Immediately after surgery, you may find that eating even a small meal makes you feel uncomfortably full. This could lead to weight loss. Losing weight may be desirable if you've had a gastrectomy because you're obese, but it can be a health risk if you've been treated for cancer.
Some people who have a gastrectomy regain weight once they have adjusted to the effects of surgery and have changed their diet. However, if you continue to lose weight, see a dietitian (a healthcare professional who specialises in nutrition). A dietitian can give you advice on how to increase your weight without upsetting your digestive system.
Dumping syndrome is a set of symptoms that can affect people after a gastrectomy. It's caused when particularly sugary or starchy food moves suddenly into your small intestine.
Before a gastrectomy, your stomach digested most of the sugar and starch. However, after surgery your stomach can no longer do this, so your small intestine has to draw in water from the rest of your body to help break down the food.
The amount of water that enters your small intestine can be as much as 1.5 litres (3 pints). Much of the extra water is taken from your blood, which means you will experience a sudden fall in blood pressure.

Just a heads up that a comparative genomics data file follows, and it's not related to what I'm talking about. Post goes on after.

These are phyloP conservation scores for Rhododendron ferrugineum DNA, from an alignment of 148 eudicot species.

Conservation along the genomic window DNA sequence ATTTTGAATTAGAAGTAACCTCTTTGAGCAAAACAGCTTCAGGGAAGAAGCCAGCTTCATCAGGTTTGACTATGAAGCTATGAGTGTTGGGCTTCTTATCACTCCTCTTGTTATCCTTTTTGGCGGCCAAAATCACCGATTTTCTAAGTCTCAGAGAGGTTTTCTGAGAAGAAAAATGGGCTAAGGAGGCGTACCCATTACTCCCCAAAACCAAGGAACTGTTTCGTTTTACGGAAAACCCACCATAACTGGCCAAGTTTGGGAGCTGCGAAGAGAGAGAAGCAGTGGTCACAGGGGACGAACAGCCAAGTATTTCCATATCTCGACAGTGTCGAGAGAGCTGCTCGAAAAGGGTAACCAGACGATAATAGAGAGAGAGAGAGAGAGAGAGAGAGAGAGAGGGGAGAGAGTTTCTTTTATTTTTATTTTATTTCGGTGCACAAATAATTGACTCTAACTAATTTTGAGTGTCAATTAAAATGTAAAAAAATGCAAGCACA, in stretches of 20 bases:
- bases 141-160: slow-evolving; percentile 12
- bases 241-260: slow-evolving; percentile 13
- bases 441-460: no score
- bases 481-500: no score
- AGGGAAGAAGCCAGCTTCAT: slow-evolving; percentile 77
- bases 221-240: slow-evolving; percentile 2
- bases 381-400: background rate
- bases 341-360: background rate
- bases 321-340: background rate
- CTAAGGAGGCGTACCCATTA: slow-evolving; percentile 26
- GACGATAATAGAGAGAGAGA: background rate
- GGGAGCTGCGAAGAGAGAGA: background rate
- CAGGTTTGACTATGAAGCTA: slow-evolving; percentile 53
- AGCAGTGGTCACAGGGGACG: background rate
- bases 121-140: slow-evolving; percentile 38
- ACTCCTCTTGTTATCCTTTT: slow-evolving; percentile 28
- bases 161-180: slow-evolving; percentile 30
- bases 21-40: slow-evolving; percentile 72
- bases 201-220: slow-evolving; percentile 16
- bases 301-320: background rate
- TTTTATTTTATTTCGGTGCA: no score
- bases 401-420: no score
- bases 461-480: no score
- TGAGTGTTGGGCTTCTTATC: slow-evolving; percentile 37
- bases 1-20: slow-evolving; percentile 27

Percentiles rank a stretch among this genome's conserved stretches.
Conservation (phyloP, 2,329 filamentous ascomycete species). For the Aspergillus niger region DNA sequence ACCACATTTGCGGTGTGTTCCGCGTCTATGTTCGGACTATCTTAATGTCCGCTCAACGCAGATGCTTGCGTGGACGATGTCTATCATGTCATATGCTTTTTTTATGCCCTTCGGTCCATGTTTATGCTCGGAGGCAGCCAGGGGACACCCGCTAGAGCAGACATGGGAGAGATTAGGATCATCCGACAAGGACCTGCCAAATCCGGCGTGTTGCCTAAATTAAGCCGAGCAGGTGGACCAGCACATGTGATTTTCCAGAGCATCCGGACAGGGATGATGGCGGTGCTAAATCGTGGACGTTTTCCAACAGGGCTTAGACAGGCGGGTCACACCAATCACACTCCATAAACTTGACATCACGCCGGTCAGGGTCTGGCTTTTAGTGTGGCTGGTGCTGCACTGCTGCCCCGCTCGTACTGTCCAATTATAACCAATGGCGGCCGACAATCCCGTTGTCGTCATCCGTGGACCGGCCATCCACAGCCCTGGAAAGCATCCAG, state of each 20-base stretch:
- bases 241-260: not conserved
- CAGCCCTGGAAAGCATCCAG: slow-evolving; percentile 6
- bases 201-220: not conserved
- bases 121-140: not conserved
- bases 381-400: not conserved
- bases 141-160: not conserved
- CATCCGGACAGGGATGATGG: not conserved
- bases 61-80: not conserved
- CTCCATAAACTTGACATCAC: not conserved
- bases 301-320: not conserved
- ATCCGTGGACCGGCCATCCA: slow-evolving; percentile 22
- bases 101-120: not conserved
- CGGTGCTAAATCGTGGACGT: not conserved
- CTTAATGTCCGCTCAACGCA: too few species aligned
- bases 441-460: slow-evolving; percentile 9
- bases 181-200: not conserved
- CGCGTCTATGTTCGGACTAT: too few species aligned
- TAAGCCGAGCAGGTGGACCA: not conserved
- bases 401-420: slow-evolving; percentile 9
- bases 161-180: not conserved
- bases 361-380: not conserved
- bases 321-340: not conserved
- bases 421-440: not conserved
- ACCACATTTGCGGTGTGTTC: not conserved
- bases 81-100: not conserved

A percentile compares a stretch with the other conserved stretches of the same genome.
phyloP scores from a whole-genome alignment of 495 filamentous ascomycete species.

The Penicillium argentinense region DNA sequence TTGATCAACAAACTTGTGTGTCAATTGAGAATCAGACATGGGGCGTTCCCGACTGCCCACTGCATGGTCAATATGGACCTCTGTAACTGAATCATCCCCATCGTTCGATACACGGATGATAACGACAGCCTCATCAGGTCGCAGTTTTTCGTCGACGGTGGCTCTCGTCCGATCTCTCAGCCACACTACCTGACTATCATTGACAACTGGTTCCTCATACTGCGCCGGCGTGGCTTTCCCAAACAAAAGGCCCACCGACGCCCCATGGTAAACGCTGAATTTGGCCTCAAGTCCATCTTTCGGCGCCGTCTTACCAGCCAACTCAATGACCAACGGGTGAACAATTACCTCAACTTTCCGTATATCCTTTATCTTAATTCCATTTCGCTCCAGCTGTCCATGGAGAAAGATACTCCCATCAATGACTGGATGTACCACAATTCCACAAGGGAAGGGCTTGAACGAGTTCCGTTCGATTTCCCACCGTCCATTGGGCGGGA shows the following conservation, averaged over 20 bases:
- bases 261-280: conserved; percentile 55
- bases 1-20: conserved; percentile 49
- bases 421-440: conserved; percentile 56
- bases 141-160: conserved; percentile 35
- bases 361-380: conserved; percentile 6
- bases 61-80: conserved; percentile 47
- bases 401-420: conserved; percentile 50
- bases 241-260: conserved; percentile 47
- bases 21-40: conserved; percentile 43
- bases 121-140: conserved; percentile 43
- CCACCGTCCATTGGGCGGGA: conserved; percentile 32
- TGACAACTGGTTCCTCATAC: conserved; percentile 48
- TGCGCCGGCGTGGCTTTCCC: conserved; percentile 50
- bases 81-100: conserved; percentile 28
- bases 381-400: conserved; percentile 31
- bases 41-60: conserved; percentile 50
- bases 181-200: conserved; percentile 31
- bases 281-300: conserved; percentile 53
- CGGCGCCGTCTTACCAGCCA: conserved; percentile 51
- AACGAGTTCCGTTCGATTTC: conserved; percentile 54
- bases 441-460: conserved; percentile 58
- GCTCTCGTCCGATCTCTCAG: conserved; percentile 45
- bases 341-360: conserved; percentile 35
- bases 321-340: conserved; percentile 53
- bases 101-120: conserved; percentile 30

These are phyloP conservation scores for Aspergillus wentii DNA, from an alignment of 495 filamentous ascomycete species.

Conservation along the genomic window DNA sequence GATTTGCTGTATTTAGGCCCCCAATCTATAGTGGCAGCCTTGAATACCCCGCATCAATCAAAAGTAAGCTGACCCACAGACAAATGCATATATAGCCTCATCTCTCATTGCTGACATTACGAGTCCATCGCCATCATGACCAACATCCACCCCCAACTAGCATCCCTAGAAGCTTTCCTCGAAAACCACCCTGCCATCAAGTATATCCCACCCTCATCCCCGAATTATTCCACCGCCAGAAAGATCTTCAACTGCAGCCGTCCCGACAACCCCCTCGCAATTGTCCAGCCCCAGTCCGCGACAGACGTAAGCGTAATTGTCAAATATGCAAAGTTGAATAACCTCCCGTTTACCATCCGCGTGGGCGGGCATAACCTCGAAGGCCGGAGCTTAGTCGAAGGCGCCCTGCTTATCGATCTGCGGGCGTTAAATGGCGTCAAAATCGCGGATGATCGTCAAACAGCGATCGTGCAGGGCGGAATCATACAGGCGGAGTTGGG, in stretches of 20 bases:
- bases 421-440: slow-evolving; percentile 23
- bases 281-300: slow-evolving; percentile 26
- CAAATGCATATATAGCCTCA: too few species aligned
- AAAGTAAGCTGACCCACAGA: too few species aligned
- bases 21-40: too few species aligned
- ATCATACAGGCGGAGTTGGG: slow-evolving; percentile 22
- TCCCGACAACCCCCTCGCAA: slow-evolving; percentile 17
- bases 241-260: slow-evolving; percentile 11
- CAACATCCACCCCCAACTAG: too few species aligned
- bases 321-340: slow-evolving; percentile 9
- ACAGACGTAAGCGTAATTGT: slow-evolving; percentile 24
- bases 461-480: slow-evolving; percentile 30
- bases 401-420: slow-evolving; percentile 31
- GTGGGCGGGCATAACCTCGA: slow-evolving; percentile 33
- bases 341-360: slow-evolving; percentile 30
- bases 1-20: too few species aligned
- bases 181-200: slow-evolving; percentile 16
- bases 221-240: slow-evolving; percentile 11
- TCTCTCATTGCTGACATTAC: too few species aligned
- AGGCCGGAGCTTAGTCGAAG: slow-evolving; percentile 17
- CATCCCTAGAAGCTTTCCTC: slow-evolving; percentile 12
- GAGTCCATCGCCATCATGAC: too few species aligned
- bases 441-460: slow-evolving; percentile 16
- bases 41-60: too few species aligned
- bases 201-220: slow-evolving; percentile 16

The drop in blood pressure can cause symptoms such as:
- a need to lie down
The extra water in your small intestine will cause symptoms such as:
- rumbling stomach
If you have dumping syndrome, resting for 20-45 minutes after eating a meal may help. To ease the symptoms of dumping syndrome:
- eat slowly
- avoid sugary foods – such as cakes, chocolate and sweets
- slowly add more fibre to your diet
- avoid soup and other liquid foods
- eat smaller, more frequent meals
Seek advice from your hospital team or dietitian if you have symptoms of dumping syndrome. For most people, the symptoms improve over time.
After a partial gastrectomy, a small number of people may experience morning vomiting.
Vomiting occurs when bile (a fluid used by the digestive system to break down fats) and digestive juices build up in your duodenum overnight, before spilling back into what remains of your stomach. The duodenum is the first part of your small intestine.
Due to its reduced size, your stomach is likely to feel uncomfortably full and this will trigger a vomiting reflex to get rid of the excess fluids and bile.
Taking indigestion medication, such as aluminium hydroxide, may help to reduce the symptoms of morning vomiting. See your GP if your symptoms are particularly troublesome.
During a gastrectomy, it's sometimes necessary to cut a nerve called the vagus nerve. The vagus nerve helps to control the movement of food through your digestive system.
Although the vagus nerve will heal after surgery, a small number of people will experience bouts of severe diarrhoea. However, they usually only occur now and again, and should pass within a day or so.
Taking diarrhoea medication, such as loperamide, in the morning may help to reduce your symptoms.